Focused Reading: "Microtubules..." pp 88-89
stop @ "Centrioles"
figures 4.21 on page 86
Goals for this Lab:
During this lab, you will collect data on the regeneration of flagella on Chlamy. These cells will have been deflagellated before you come to lab and you will measure the length of the flagella over a one hour time period. You will learn how to use a version of NIH Image and the computer to capture images of the cells and measure their flagella on the computer moniter.
This set of experiments requires a lot of teamwork. You should have already decided who will do which job(s) in order to make the necessary observations, and record all the information. [However, in the interest of your own edification and getting more bang for the buck, each person should sneak time to make observations for yourself since there will be test questions which are based on your laboratory work.] Do not waste time at the beginning of lab. The cells have just lost their flagella which means they cannot follow the best light in order to eat, or escape predators. They will start regenerating their flagella ASAP. On the other hand, do not begin the experiments below until you are ready - you may have to repeat the entire process if you begin before organizing yourselves because, "I thought you were keeping the time!"
You will want to measure the length of the flagella as a function of time. At each time point, two people should each measure the length of 20 pf14 flagella (total of 20 flagella on 20 cells). Once the cells have been fixed with Lugol's solution, the data are safe and you do not need to rush. With this in mind, you might want to rotate the job of measuring flagella. You should organize yourselves so that aliquots are fixed every 5 minutes. You will use the same ingredients, reagents, as last week so stain them with Lugol's to fix the cells and flagella and to enhance visualization.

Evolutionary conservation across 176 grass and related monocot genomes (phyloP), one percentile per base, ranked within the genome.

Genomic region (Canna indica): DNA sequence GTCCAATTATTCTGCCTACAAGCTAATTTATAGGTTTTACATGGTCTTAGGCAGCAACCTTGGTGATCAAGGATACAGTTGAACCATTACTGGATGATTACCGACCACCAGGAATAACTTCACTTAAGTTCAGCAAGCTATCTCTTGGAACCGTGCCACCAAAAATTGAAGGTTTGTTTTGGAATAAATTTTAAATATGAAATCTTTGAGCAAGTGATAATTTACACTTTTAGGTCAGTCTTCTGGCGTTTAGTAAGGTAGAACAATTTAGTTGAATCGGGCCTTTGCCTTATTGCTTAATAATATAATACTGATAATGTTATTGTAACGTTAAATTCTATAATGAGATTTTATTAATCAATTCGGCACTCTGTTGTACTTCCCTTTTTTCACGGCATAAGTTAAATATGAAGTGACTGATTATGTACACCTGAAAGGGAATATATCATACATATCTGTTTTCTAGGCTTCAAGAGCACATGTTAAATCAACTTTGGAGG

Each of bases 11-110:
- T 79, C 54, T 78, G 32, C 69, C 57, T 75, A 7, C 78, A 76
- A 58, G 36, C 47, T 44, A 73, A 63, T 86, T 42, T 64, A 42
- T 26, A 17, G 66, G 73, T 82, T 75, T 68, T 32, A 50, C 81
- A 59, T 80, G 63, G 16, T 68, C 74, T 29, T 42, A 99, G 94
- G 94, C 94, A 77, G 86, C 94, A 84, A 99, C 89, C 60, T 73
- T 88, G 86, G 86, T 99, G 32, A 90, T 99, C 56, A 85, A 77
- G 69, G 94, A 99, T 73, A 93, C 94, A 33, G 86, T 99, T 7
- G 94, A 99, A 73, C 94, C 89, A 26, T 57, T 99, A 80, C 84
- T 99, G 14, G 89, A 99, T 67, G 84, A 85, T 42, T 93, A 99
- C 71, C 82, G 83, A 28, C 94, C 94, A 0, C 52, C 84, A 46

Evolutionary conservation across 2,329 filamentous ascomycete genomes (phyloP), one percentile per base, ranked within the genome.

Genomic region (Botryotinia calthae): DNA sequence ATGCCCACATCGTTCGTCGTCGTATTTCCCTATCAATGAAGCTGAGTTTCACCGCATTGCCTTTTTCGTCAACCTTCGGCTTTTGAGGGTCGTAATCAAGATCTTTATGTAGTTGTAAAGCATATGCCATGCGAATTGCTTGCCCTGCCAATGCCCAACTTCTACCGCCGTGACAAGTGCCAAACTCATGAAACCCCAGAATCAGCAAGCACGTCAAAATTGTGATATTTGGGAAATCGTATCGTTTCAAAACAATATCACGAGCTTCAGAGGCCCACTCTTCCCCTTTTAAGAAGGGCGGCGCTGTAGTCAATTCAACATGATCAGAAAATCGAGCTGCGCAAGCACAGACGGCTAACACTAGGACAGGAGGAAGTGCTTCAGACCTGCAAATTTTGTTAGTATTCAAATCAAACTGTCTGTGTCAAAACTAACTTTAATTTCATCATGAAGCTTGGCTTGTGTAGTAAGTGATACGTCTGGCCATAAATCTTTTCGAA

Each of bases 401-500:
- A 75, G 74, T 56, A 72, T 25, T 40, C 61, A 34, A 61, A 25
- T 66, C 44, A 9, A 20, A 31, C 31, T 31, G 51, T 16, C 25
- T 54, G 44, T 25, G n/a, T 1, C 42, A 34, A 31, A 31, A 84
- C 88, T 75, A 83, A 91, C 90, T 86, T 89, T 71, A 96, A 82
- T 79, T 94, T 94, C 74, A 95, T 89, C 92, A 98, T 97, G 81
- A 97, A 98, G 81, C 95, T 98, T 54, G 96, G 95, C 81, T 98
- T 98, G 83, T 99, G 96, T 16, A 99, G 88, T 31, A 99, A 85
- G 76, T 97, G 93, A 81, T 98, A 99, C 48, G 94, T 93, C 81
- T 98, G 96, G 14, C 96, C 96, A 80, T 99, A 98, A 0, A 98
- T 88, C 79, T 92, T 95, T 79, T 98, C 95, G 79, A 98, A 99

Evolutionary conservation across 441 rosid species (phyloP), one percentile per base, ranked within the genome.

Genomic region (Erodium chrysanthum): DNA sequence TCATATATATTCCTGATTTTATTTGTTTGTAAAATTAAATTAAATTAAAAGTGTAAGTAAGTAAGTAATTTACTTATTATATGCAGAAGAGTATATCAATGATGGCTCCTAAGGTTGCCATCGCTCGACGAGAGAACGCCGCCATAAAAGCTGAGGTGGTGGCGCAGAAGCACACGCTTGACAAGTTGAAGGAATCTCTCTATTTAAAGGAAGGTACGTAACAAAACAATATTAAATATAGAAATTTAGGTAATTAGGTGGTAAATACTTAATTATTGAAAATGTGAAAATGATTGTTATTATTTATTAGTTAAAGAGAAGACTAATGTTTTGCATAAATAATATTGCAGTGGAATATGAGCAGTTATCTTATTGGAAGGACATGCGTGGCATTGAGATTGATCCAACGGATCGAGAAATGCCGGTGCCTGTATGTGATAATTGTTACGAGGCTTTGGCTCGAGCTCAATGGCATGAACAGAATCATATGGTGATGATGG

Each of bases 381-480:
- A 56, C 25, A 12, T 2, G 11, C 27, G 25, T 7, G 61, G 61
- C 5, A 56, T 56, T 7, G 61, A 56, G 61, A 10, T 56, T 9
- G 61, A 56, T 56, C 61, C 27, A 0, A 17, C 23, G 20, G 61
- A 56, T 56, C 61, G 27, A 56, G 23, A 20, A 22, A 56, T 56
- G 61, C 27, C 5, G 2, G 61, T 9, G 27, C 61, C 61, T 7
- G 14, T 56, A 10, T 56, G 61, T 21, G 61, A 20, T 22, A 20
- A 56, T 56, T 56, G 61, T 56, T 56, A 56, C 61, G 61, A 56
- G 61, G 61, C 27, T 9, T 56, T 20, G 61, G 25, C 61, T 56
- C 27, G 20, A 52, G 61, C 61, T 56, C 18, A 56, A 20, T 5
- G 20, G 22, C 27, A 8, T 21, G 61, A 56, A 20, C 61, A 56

A) I have laboriously removed the flagella from about 5.0 X
1012 pf14 cells
How many flagella did I pile up? (For those with time on their hands,
how close to the moon would this stack go if they were placed end to end?)
B) Since there are 4 people in a group, each person should
have a job:
#1 - One person should record all the data and and make sure that no time points are missed.
#2 - One person should be the time keeper and fix all the aliquots at the right time.
#1 and #2 should prepare all the slides for #3 and #4. Do not make the slides until they are ready for them. If you leave Chlamy cells under a cover slip too long, they will pop off their flagella again.
#3 and #4 - Two people should measure the length of the fixed pf14 flagella.
C) Person #1: set up 5 microfuge tubes and label them
0 - 60 at intervals of 15. In each tube there should be 50 µl
of Lugol's fixative. Have a table ready that has spaces for all